The activists are concerned over the risk of tailings spills which could harm a sensitive watershed, kill fish and affect Indigenous wild rice beds. Representatives from Amnesty International Canada are framing it as a rights issue, pointing to the Mount Polley mine disaster in B.C. when a dam failure sent toxic tailings into a watershed used by Indigenous people. Continue Reading →

About 7,000 families move out from Norilsk Industrial District since 2011 (Tass Russian News Agency – June 27, 2019)

https://tass.com/

KRASNOYARSK, June 27. /TASS/. About 7,000 families have been moved since 2011 from the Norilsk Industrial District (the Krasnoyarsk Region’s north) to regions with better climate conditions, Nornickel’s Vice President Dmitry Pristanskov said on Wednesday at presentation of the company’s report on sustainable development.

In 2011, Russia’s Ministry of Regional Development, the Krasnoyarsk Region, the city of Norilsk and the Norilsk Nickel Company (Nornickel) signed an agreement to support families, who wanted to move out from Norilsk and Dudinka (the Taimyr Municipal District’s center).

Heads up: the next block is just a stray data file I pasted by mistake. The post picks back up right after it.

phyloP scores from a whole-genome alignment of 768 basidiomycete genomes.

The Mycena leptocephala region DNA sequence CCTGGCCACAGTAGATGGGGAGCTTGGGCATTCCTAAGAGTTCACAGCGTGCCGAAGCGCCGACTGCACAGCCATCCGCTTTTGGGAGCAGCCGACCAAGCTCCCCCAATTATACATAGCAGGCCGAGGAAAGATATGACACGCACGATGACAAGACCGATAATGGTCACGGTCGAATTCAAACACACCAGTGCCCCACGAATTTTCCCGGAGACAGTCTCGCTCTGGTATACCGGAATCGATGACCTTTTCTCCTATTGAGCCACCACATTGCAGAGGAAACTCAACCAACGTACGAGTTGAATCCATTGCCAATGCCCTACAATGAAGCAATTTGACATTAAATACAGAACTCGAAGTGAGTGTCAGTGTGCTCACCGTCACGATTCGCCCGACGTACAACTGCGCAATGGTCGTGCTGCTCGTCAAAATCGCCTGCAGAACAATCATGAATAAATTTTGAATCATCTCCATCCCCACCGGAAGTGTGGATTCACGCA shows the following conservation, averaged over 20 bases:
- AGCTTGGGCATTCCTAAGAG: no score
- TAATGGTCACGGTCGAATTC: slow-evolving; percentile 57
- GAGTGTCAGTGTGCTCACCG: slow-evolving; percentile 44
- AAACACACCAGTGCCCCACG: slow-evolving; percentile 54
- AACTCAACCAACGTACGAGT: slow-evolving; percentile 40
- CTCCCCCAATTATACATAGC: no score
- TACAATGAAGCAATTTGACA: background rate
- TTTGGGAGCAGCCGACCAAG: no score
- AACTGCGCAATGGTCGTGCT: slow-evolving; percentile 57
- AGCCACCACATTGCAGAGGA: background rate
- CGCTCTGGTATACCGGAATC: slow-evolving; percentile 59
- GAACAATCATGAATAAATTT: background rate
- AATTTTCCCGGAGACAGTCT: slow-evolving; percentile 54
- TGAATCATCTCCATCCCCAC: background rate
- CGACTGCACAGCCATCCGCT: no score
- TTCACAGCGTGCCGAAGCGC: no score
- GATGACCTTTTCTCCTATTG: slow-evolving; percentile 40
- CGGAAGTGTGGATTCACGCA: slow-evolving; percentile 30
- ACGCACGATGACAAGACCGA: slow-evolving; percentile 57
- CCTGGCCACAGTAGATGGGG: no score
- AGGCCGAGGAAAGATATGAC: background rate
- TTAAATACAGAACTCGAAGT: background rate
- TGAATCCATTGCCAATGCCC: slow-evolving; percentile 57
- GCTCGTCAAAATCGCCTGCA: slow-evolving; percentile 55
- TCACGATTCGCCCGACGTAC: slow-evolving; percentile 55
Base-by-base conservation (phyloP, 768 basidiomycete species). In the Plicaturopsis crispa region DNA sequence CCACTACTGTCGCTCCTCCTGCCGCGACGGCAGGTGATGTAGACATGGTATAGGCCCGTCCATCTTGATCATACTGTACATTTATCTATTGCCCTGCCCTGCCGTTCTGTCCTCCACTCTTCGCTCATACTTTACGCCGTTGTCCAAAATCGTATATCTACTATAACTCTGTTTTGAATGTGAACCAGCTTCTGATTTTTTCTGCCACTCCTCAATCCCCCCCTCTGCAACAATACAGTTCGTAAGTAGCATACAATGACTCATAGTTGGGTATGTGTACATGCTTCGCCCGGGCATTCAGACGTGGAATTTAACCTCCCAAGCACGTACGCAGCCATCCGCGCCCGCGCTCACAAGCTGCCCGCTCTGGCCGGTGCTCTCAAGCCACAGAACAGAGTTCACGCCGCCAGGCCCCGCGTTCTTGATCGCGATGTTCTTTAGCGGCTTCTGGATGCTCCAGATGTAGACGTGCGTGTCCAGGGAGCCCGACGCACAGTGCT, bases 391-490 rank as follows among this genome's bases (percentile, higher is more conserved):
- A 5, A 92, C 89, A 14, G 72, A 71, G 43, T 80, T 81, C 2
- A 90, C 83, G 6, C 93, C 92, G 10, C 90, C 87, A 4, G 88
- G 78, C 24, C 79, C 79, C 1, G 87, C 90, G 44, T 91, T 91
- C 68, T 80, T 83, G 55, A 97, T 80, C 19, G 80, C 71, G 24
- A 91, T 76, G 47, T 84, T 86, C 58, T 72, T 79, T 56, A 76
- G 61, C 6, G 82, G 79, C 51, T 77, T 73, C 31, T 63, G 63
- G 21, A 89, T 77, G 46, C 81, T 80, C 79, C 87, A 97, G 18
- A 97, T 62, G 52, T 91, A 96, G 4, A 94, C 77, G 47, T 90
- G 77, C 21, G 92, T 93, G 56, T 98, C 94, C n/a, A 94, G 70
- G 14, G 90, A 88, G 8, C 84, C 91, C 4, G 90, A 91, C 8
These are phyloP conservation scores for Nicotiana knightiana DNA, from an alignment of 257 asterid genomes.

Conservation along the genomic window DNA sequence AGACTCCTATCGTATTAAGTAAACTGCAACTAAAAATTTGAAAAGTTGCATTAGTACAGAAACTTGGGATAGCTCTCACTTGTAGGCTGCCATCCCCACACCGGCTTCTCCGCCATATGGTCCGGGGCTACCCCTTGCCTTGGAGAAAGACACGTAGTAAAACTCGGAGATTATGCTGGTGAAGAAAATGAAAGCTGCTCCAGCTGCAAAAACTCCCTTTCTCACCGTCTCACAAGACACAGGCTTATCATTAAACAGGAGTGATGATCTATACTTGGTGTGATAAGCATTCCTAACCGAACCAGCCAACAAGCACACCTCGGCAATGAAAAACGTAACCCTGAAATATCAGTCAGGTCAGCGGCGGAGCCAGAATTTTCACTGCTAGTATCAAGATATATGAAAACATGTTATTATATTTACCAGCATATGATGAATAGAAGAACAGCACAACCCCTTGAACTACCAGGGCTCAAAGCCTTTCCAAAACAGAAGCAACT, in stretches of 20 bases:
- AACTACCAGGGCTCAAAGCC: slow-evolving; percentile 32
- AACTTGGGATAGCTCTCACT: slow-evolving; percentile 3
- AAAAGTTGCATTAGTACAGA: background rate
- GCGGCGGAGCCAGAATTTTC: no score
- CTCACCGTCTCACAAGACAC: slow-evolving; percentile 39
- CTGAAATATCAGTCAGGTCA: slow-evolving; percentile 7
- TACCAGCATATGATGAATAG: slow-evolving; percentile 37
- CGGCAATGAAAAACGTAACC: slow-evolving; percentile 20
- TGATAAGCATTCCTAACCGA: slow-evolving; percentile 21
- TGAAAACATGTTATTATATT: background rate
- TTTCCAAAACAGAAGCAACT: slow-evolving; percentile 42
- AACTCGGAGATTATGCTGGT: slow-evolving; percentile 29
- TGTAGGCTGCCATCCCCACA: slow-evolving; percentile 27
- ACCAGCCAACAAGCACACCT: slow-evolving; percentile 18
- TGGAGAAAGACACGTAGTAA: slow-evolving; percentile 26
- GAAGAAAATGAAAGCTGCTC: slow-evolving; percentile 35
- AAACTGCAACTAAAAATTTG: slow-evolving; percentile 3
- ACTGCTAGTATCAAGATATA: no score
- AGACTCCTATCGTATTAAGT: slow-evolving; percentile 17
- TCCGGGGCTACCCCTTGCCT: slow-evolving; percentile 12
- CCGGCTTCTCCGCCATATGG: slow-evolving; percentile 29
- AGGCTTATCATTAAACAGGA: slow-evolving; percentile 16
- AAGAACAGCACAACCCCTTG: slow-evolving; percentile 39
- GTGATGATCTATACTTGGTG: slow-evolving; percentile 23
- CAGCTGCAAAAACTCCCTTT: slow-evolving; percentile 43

People, who have worked in the Extreme North for more than 15 years could participate in the program. The most preferred destinations have been the Krasnoyarsk, Moscow, Leningrad and Krasnodar Regions. Continue Reading →

PolyMet Mining closer than ever to getting Iron Range mine operational – by Mike Hughlett (Minneapolis Star Tribune – June 25, 2019)

http://www.startribune.com/

Despite fears over mine’s environmental effect, company is confident

HOYT LAKES, Minn. – After years of planning and contention, the derelict taconite complex in Hoyt Lakes is closer than ever to hosting Minnesota’s first copper-nickel mining operation.

Backed by global-mining giant Glencore, PolyMet Mining Corp.’s executives are courting bankers for nearly $1 billion to finance the project, hoping to start construction next year. New concerns have blown up recently over one of PolyMet’s environmental permits, though the company said it doesn’t expect the mine’s progress to be impeded.

“It’s going to happen,” said Jon Cherry, PolyMet’s CEO. “It is so rare to get a fully permitted mine at this time in the United States.” Continue Reading →

[Falconbridge] ‘I thought the smelter had blown up’ – by Harold Carmichael (Sudbury Star – June 21, 2019)